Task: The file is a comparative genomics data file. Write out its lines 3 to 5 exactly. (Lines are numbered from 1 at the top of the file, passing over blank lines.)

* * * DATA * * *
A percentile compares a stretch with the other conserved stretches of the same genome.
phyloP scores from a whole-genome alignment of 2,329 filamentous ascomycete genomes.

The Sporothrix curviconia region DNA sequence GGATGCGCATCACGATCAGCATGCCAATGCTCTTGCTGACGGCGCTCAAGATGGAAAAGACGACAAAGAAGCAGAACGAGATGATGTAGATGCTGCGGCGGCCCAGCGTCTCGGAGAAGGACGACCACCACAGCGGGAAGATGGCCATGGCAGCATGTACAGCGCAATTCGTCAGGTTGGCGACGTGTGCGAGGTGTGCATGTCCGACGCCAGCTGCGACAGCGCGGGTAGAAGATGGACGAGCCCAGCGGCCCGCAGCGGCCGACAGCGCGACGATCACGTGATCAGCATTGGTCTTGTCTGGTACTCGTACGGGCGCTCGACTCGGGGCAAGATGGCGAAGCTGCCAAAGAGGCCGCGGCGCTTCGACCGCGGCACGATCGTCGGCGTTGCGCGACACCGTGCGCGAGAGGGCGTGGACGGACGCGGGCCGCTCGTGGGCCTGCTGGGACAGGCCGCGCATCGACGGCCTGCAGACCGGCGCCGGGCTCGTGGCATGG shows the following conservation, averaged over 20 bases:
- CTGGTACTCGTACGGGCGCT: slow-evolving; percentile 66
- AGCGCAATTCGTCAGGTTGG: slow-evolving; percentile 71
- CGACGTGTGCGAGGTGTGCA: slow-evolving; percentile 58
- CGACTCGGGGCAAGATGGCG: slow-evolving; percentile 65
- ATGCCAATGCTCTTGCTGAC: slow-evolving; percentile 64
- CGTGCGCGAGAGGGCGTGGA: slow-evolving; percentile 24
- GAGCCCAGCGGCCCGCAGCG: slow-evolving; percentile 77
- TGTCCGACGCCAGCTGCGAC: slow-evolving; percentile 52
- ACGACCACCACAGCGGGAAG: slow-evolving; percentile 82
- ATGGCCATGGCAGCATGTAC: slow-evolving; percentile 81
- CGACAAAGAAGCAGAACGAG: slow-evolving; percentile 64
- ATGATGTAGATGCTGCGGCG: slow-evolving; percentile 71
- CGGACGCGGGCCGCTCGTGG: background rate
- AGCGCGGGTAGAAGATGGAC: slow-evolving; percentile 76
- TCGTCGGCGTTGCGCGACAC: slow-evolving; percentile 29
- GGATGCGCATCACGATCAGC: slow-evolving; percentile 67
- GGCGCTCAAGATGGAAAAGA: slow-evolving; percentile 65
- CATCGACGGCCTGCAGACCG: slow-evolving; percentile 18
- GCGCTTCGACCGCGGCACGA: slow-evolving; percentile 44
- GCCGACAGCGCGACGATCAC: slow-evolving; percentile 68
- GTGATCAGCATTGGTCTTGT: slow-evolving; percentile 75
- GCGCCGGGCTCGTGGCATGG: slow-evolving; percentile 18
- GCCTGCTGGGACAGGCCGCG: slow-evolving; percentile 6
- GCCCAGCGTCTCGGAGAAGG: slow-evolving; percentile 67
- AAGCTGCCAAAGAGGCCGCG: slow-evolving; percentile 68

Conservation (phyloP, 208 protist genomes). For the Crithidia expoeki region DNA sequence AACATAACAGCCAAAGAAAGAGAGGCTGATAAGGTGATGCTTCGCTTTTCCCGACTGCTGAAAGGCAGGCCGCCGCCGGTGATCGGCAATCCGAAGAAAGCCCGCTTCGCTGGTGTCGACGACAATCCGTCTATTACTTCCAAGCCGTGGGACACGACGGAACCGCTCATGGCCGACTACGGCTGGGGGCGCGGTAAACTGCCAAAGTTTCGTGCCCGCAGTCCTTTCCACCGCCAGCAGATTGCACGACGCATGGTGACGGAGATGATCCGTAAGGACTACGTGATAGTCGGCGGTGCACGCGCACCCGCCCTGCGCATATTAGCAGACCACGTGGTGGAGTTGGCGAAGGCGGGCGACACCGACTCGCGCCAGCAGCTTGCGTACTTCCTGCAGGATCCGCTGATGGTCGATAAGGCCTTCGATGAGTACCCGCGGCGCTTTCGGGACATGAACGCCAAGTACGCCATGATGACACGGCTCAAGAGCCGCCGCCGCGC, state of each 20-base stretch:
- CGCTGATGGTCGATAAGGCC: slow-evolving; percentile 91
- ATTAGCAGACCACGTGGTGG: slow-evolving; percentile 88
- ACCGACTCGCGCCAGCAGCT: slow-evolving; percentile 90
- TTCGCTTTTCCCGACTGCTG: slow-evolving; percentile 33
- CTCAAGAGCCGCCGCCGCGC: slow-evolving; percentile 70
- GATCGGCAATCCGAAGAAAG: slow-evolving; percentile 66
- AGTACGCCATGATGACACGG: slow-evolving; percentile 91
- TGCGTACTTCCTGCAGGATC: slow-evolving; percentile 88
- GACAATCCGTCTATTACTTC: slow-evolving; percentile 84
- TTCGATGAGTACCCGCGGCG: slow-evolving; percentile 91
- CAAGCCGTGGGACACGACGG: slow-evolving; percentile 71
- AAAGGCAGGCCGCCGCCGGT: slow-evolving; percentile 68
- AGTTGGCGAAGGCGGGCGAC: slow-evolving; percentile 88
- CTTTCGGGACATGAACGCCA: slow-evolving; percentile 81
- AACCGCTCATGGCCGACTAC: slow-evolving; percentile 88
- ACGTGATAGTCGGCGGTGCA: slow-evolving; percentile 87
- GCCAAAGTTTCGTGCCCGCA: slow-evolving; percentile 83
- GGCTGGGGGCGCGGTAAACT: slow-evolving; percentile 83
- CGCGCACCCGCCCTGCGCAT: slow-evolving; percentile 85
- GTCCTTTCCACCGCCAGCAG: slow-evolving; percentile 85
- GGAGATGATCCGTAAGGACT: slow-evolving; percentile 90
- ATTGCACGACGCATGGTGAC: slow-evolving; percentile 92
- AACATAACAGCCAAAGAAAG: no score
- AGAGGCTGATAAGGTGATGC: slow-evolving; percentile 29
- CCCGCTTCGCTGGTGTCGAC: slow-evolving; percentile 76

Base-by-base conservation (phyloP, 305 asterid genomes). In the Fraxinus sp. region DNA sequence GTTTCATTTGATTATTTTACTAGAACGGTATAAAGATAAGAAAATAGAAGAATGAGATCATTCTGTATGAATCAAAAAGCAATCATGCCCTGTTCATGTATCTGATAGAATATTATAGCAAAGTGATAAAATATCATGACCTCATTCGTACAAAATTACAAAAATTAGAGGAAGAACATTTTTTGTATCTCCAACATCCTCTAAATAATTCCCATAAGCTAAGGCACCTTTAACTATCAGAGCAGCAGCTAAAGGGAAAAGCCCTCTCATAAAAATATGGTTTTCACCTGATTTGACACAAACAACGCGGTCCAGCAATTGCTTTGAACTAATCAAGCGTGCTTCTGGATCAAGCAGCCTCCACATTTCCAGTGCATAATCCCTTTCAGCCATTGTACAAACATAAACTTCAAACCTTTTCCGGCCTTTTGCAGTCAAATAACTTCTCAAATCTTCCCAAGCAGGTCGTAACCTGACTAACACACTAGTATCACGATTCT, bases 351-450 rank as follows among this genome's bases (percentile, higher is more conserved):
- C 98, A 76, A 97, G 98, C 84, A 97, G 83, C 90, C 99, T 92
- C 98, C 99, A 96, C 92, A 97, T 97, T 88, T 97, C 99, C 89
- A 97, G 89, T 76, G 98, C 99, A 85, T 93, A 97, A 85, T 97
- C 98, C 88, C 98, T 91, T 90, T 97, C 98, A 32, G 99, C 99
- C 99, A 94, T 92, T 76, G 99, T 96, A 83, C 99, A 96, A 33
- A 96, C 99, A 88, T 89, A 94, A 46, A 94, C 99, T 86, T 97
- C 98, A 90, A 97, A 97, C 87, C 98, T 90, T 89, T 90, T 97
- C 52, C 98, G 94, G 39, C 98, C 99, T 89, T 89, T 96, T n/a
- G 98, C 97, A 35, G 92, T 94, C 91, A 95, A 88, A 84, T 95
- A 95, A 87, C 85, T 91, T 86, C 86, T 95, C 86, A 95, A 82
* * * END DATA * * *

The Sporothrix curviconia region DNA sequence GGATGCGCATCACGATCAGCATGCCAATGCTCTTGCTGACGGCGCTCAAGATGGAAAAGACGACAAAGAAGCAGAACGAGATGATGTAGATGCTGCGGCGGCCCAGCGTCTCGGAGAAGGACGACCACCACAGCGGGAAGATGGCCATGGCAGCATGTACAGCGCAATTCGTCAGGTTGGCGACGTGTGCGAGGTGTGCATGTCCGACGCCAGCTGCGACAGCGCGGGTAGAAGATGGACGAGCCCAGCGGCCCGCAGCGGCCGACAGCGCGACGATCACGTGATCAGCATTGGTCTTGTCTGGTACTCGTACGGGCGCTCGACTCGGGGCAAGATGGCGAAGCTGCCAAAGAGGCCGCGGCGCTTCGACCGCGGCACGATCGTCGGCGTTGCGCGACACCGTGCGCGAGAGGGCGTGGACGGACGCGGGCCGCTCGTGGGCCTGCTGGGACAGGCCGCGCATCGACGGCCTGCAGACCGGCGCCGGGCTCGTGGCATGG shows the following conservation, averaged over 20 bases:
- CTGGTACTCGTACGGGCGCT: slow-evolving; percentile 66
- AGCGCAATTCGTCAGGTTGG: slow-evolving; percentile 71